I play this e-mail game with some friends of mine from junior high, where we send out an e-mail that contains the name of someone from our class and nothing else. So I’ll get a letter in my inbox from one of these guys, and all it says is “John Smith” or something, and I’ll know the gauntlet has been thrown down. The idea is to think of the most ridiculous person we can remember from those days, and then someone else responds with an even more ridiculous name.

I don’t mean to say the people behind these names are ridiculous. Back then, practically everyone was ridiculous, or at least most of the guys were. We generally don’t ridicule girls, for some reason.

Junior high was the worst. You’re not a cute kid anymore and you’re not a grownup. This whole business of calling 13-year-old “young adults” doesn’t sit will with me at all. It may have applied when life expectancy was something like 39, and kids quit school in the eighth grade to work on the family farm. There are still plenty of places like that today, but the suburbs of Washington, D.C. has not been such a place in a long time, not even when I was growing up there.

As a boy in junior high, you are trying to figure how to wear your hair, how to avoid wearing stupid clothes, wondering when your voice will stop cracking, all the usual misery. I looked so ridiculous I threw all my junior high yearbooks away.

We’ve been playing the e-mail game for several years now. You’d think we would have run out of names by now, but it was a pretty big class. Or maybe we’ve been playing the game for so long now that we’ve forgotten we might have already used someone’s name five years ago.

Today’s name, from a correspondent who now resides on the West Coast, brought back some not-so-great memories, however. The person attached to this name, we’ll call him “Eduardo,” made my life very difficult one day. As I’m trying right now to help another family member deal with a bullying problem, I thought the following recollection of that day might help somehow.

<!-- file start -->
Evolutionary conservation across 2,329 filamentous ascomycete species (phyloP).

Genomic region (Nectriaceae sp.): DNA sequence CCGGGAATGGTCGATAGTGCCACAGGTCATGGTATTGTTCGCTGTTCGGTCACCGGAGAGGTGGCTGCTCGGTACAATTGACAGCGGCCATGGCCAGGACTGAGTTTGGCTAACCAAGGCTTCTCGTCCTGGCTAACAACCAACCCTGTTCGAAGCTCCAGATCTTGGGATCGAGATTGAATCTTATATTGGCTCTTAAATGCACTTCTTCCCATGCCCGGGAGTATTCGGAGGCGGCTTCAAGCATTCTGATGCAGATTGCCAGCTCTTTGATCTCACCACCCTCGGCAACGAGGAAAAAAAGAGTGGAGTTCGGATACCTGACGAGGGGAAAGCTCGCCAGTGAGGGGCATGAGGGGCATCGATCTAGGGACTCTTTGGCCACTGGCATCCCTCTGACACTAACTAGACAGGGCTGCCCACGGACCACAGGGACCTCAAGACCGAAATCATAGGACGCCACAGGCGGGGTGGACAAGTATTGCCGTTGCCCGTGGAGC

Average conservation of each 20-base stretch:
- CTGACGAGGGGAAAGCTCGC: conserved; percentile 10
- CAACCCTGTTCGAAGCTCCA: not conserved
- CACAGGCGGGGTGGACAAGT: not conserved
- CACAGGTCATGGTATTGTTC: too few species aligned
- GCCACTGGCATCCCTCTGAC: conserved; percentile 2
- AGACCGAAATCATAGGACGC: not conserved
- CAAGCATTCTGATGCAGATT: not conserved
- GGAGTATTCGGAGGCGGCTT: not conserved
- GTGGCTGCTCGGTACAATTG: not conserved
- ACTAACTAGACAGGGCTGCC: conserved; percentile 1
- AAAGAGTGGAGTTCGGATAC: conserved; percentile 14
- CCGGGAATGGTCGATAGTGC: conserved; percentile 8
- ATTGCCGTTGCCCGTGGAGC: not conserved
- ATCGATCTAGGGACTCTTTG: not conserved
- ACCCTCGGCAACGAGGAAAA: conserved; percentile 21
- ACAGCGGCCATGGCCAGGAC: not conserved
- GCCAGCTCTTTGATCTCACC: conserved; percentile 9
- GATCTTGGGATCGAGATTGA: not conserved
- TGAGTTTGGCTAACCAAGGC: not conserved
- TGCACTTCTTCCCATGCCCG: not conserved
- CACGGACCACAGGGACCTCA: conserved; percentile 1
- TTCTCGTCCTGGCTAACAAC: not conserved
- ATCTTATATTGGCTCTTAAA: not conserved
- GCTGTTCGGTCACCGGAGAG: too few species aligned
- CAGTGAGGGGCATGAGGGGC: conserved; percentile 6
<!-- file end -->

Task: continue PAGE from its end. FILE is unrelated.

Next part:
I’ve got more where this came from, because people have been giving me s*#! pretty much right up to the present day.

It was in fourth grade. I don’t know what I said to set him off, but all he said was “Meet me after school.” I tried to take back whatever it was I had said, but he wouldn’t budge. So I was sh—ing bricks all day, and when the final bell rang, I just sat there, all alone except for the teacher, Ms. Karamanlis, who didn’t like me very much.

She finally asked me what I was doing there. I told her Eduardo wanted to beat me up. I thought she would’ve called the principal or something, but all she said was, “Sometimes you just have to face these things.” So I just thought, “Thanks a f— of a lot, bi–h.”

I’m trembling as I go outside, and Eduardo’s there, ready and waiting. I have no friggin’ idea what I’m supposed to do, so I just hold my arms straight out in front of me, and Eduardo bolts up the front lawn to the corner where the crossing guard is.

In the process, he drops his jacket. I pick it up and run to give it to him. I’m panting because I was out of shape even then. I hand him his jacket, and all he can do is imitate me panting. What an obnoxious little s—. The next day, he acted like he kicked my butt. I had to decide between setting the record straight and possibly facing his wrath yet again, or just dropping it. I chose the latter. Even then, I knew I was letting him save face. What a great guy I am.

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